Who Respondents Are: Meanwhile, these riders self-identify as being 62% “Avid”, 33% “Casual”, with “Newbies” at 5%. About 84% of respondents also reported having more than 1 sled in their household. So presumably in most cases, that means they also represent multiple riders, which speaks to snowmobiling as a family activity.
Volunteering: Regardless, many of the results are instructive. For example, almost 78% of respondents do not volunteer for a snowmobile club. This finding certainly supports the observation that clubs are chronically short of volunteer help. Given that organized snowmobiling depends on volunteers, this also begs the question: What can be done to help recruit more snowmobilers to lend a hand, even occasionally? If only 22% of riders are willing to volunteer, what does that mean for our collective future in snowmobiling?
Where & When Respondents Ride: Meanwhile, survey respondents said this about their trail riding – 64% do their snowmobiling in Southern Ontario, while 36% ride in Northern Ontario (Parry Sound and north). Interestingly when asked when they ride, respondents came in at just over 39% for each of our “Weekends” or “Anytime” choices, with strictly “Weekdays” at 21%.
Who Respondents Ride With: About half the snowmobilers ride primarily with their buddies, just over 28% with family members and 16% with spouses, while they go with other couples only 5% of the time. When it comes to seasonal mileage, 80% of respondents put on 3,000 kilometres or less, and only 4% rack up 5,000 or more. Almost 67% primarily ride day trips, with 25% opting mostly for multi-day trips, and just 2.5% for backcountry riding.
Trailering: To get to the trails, ownership of a snowmobile trailer has grown from just over 50% a decade ago. 77% of respondents now own a snowmobile trailer, probably reflecting changing snow patterns. Of these owners, 76% or so use their trailer half the time or more whenever they go snowmobiling. But 62% of these snow chasers won’t haul their sleds more than 4 hours from home, while 28% will tow for 5 to 9 hours to get to snow, but only 9% are up for driving more than 10 hours. This makes destinations relatively close to home the sweet spot for many snowmobilers, while snowbelt locations in Southern Ontario remain the most popular among those who reside along the 401 corridor.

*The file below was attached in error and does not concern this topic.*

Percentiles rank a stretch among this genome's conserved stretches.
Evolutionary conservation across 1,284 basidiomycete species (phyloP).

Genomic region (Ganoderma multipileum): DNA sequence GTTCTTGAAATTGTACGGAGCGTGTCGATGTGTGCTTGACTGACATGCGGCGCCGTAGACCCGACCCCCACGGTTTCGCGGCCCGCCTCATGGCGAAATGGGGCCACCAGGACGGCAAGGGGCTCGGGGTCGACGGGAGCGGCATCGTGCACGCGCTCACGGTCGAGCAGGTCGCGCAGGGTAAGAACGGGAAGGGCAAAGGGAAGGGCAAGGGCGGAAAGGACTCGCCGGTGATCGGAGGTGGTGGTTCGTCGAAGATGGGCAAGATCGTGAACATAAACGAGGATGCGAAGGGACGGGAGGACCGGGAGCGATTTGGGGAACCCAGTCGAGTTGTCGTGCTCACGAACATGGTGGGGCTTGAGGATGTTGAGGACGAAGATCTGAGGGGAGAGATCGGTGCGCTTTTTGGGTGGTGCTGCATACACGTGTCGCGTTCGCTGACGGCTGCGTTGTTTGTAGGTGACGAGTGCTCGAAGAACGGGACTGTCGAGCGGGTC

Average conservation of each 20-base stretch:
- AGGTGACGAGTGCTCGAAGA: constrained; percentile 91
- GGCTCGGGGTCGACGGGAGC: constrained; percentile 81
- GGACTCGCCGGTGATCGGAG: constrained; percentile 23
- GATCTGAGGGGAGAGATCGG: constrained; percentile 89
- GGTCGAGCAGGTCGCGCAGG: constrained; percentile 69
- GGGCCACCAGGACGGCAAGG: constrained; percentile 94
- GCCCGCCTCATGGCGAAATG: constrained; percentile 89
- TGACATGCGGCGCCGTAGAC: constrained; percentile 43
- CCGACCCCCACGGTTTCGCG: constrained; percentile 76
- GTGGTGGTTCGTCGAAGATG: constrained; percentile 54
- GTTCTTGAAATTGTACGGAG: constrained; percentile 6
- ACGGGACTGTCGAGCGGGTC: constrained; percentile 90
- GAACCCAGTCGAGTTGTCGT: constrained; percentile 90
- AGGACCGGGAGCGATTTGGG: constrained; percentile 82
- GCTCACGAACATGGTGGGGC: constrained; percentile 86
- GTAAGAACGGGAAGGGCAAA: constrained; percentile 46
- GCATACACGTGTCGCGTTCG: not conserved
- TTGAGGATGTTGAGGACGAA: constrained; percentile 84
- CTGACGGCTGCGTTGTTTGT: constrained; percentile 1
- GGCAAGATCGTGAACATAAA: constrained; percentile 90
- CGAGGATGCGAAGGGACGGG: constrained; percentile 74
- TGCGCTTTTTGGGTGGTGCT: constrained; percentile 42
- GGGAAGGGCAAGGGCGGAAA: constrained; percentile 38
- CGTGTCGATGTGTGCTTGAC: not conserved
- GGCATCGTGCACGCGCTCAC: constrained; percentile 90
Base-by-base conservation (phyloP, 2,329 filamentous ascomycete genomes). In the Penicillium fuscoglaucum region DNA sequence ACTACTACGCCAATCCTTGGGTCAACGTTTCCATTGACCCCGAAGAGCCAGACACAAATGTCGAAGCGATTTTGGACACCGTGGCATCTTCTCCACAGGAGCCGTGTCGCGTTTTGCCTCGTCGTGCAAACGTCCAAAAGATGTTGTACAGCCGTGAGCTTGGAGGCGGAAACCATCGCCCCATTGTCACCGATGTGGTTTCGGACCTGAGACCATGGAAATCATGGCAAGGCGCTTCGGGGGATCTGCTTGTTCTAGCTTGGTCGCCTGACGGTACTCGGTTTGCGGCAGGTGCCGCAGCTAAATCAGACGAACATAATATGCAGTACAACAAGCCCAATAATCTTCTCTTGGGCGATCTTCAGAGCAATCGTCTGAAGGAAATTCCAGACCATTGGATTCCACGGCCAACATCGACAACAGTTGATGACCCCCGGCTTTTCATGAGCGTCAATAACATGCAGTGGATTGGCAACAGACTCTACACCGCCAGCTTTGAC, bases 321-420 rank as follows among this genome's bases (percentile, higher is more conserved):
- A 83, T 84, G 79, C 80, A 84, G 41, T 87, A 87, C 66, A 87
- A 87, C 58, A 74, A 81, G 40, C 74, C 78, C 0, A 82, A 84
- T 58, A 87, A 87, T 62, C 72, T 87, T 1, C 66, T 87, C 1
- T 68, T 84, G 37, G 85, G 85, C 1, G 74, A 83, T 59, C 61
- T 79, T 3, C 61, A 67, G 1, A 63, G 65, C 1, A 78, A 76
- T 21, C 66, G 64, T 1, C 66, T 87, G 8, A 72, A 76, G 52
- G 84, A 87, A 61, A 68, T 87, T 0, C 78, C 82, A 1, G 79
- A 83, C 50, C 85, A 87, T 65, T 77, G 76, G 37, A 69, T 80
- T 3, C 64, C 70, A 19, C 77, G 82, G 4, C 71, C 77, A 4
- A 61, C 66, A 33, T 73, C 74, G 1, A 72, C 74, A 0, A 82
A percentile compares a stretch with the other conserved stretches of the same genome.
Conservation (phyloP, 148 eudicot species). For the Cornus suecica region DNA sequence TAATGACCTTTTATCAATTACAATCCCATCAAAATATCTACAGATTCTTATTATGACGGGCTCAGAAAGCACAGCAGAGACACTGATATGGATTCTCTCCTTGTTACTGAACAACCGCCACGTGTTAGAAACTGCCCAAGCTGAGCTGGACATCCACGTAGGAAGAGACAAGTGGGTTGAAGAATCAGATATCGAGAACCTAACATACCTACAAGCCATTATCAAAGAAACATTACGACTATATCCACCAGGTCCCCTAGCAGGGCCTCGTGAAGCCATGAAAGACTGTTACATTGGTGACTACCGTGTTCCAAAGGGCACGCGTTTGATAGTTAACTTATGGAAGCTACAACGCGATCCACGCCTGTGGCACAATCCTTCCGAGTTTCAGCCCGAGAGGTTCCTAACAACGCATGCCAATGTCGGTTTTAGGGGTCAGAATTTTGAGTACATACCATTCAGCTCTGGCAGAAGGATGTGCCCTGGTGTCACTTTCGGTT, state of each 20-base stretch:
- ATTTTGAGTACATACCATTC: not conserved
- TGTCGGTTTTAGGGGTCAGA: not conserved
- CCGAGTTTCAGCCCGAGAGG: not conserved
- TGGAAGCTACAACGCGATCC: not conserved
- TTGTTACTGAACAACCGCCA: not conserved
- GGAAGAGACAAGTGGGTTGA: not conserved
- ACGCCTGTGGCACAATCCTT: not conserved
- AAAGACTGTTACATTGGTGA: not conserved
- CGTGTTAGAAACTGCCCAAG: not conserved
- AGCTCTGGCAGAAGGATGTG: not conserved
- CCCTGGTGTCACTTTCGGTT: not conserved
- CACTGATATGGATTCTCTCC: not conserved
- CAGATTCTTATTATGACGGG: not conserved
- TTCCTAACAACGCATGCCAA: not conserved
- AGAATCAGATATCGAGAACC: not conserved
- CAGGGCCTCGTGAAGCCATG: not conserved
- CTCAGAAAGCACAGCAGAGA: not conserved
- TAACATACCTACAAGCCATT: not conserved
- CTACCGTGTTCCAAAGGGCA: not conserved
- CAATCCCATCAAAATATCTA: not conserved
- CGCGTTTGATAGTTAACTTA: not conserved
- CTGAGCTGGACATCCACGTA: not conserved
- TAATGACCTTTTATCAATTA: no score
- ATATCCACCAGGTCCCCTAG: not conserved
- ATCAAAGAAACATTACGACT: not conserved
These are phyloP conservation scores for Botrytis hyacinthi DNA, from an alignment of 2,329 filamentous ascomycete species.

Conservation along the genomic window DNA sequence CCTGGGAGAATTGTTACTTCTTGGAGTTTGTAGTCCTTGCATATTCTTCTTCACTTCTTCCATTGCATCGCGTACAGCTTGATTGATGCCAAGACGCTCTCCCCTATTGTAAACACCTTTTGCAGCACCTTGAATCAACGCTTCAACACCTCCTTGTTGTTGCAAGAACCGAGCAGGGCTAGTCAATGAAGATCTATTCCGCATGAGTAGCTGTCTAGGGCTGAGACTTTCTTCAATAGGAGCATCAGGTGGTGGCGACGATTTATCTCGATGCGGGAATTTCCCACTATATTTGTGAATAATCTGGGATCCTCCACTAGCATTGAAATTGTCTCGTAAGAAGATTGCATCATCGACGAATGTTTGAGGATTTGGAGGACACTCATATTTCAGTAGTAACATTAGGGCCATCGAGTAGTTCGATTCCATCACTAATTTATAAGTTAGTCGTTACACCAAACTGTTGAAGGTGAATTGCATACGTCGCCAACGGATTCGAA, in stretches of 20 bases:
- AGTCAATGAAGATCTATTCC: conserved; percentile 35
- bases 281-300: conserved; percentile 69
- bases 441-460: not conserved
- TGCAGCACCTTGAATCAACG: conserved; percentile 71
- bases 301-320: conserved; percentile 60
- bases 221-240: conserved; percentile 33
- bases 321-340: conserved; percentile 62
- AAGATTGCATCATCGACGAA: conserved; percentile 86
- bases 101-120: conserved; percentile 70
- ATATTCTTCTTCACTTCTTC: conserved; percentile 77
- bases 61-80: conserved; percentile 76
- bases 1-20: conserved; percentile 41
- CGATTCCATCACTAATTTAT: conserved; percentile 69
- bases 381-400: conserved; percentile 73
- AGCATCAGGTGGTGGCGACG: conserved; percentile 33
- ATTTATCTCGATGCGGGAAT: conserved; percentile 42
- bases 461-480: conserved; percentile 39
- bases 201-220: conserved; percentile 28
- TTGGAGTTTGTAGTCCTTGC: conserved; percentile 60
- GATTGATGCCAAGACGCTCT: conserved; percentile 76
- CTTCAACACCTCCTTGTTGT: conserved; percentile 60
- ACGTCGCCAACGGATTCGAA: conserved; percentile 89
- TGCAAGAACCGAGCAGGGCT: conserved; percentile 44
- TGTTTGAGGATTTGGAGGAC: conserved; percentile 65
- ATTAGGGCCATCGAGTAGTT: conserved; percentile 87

Winter Vacations: For many, short term getaways like long weekends are more a part of their normal snowmobile season, rather than longer term holidays on the snow. In fact, 60% of respondents report not taking a week or longer for a snowmobile vacation each winter. Among those who do take more time off, 75% travelled within Ontario and 20% visited Quebec.
Hopefully, you found this survey report interesting. It’s just one more tool we use to manage the complex business of organized snowmobiling in Ontario. We want to sincerely thank all previous survey respondents and invite everyone to participate for our next survey. Now, stay tuned, because next week we’ll share “Snowmobiling By The Numbers” information about how important organized snowmobiling is to Ontario.
The Ontario Federation of Snowmobile Clubs (OFSC) is a volunteer led, not for profit association that provides the voice for organized snowmobiling in Ontario. OFSC snowmobile trails managed by 200 community based, member clubs generate up to $3.3 billion in economic activity in the province each year.